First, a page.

Parents who have spent the last few years shelling out money for their kids’ schooling can finally sigh relief now that they’re done with college.
According to new research, many parents are still financially supporting their adult children even after they graduate from college.
“Life After College: Drivers for Young Adult Success” followed 2,000 students from 2007 to 2013; these individuals were freshmen when the study started and graduated within two years as expected.
Of the participants studied, only a third reported being financially secure at the end.
50.6% of respondents said they rely on family support to meet their financial needs, while 17.4% reported borrowing money from other sources. Even among those who are employed, 48.9% still receive financial assistance from relatives.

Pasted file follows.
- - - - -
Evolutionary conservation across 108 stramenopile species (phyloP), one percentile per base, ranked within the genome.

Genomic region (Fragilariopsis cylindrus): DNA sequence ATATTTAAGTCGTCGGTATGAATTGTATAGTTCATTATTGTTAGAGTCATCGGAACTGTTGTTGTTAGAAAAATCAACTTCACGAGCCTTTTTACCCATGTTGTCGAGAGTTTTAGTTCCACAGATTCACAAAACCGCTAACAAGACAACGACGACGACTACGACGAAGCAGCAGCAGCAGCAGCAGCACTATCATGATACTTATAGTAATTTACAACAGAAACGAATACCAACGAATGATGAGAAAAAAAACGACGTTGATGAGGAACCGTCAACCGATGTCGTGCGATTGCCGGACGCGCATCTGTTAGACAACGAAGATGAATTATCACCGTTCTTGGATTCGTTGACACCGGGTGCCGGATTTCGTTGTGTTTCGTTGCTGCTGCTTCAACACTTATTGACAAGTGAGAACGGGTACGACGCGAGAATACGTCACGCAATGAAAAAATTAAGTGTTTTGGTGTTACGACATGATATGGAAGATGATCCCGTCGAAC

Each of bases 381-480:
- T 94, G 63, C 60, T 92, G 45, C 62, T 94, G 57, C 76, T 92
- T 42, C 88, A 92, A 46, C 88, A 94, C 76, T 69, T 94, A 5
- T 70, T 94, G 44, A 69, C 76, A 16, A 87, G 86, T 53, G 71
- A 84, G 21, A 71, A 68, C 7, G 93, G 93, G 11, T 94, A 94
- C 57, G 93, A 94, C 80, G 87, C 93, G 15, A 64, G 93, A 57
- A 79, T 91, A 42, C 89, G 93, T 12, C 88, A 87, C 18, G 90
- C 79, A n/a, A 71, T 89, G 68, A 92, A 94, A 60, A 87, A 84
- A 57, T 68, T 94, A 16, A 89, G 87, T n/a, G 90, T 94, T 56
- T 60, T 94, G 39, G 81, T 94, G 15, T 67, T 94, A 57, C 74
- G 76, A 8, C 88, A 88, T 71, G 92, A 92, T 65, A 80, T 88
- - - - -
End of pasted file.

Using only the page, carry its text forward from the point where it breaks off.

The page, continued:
Most participants, 98%, hoped to achieve financial independence within ten years. A tiny number said they were unlikely ever to be independent financially. This percentage had increased from 0.6% two years earlier, making the researchers believe that college graduates are growing more pessimistic about their ability to support themselves over time.
The study authors found that these results show a change in what it means to be an “adult.” They suggest that feeling like a grown-up is possible even when someone is financially dependent on their parents.
Some parents of recent college graduates are now having to support their children financially while also transitioning into retirement themselves, which can have negative implications.
If you want to move out of your parent’s house or give your child financial independence, look no further. We have all the information and resources you need to smooth the transition.
This article was originally published on LearnVest.